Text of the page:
At step 357, flexible clock gating structures are generated, in accordance with some embodiments. If previous steps used inflexible clock gating, additional clock gating can be performed using flexible clock gating. Flexible clock gating can also be implemented via ODC analysis of sequential logic, as discussed earlier. The locations of the flexible clock gating structures are determined using information based on an initial clustering of flip flops after placement, such as step 335 and/or step 340 of
Up to this point, each step described mathematical abstractions as to locations of gating circuitry. In one embodiment, gating structures may be actually implemented in the netlist, as described by step 358 and 359. At step 358, first level clock gating is implemented in the netlist. The cells required to perform the clock gating closest to the root of the clock tree may be implemented. For example, a first level in a multi-level clock gating approach may be implemented in the netlist.
At step 359, a best clock gating structure is chosen to be implemented in the netlist. Based on flip flop placement information and the multilevel clock gating structure desired, the successive levels in the clock gating structure may be implemented into the clock tree. As a result, a best tree structure is implemented in the netlist.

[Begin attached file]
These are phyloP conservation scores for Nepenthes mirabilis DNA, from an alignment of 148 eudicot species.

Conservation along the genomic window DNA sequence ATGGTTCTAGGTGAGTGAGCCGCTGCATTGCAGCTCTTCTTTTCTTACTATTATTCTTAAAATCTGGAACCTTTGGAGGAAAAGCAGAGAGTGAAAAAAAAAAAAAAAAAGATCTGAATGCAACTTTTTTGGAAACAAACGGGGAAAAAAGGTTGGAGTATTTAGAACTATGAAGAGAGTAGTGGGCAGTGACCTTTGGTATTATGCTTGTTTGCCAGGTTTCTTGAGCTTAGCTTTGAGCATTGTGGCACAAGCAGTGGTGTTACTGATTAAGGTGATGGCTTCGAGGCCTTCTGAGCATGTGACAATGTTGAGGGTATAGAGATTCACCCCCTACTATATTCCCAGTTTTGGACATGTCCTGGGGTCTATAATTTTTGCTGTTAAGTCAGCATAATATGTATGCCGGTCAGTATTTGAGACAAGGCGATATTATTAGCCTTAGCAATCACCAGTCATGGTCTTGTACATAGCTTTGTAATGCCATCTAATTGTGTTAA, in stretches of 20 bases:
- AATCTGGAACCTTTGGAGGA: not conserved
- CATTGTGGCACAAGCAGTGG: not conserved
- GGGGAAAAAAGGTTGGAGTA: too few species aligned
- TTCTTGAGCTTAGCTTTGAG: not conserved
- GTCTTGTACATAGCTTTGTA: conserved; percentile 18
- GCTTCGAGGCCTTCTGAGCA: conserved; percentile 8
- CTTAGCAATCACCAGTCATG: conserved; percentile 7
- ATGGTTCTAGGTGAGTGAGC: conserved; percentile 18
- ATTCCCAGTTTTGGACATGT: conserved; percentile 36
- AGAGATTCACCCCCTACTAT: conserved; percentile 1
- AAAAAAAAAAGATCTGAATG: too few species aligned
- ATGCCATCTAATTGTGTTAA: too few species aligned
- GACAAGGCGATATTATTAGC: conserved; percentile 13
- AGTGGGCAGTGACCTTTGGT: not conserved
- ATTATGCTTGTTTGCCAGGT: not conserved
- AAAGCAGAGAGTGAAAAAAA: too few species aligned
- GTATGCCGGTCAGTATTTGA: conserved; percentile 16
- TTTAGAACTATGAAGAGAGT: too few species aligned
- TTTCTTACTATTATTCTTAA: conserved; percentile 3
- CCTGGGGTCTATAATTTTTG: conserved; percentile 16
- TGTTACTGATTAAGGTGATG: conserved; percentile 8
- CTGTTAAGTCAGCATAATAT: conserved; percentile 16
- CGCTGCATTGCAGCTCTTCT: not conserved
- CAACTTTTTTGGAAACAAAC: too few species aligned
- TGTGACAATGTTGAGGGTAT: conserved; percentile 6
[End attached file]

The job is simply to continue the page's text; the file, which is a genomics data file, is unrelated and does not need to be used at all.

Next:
At step 360, fine tuning is performed on the flexible and/or inflexible clock gates. In one embodiment, timing analysis is performed to determine if and where timing challenges are present in the clock tree. The clock gate logic is modified based on the timing analysis as needed. If the timing is tight, enable signals may be merged or collapsed, as previously described in step S14 of
In one embodiment, a first set 402 is formed from the flip flops (i.e., sequential elements) existing in the design for which clock gating is being determined. A second set 401 is the set of functions which define clock gating. As shown in the bipartite graph 400, each “f” in set 402 represents a flip flop and each “d” in set 401 represents an activation logic function when clock gating is performed. The linking edges define when a clock gating function “d” relates to a flip flop “f”. For example, edge 403 links the function d1 to the flip flops f1 and f2. Accordingly, function d1 defines when flip flops f1 and f2 can be clock gated. In one embodiment all of the clock gating described in the bipartite graph 400 is performed using inflexible clock gating. Alternative embodiments could employ a combination of inflexible and flexible clock gating or only flexible clock gating.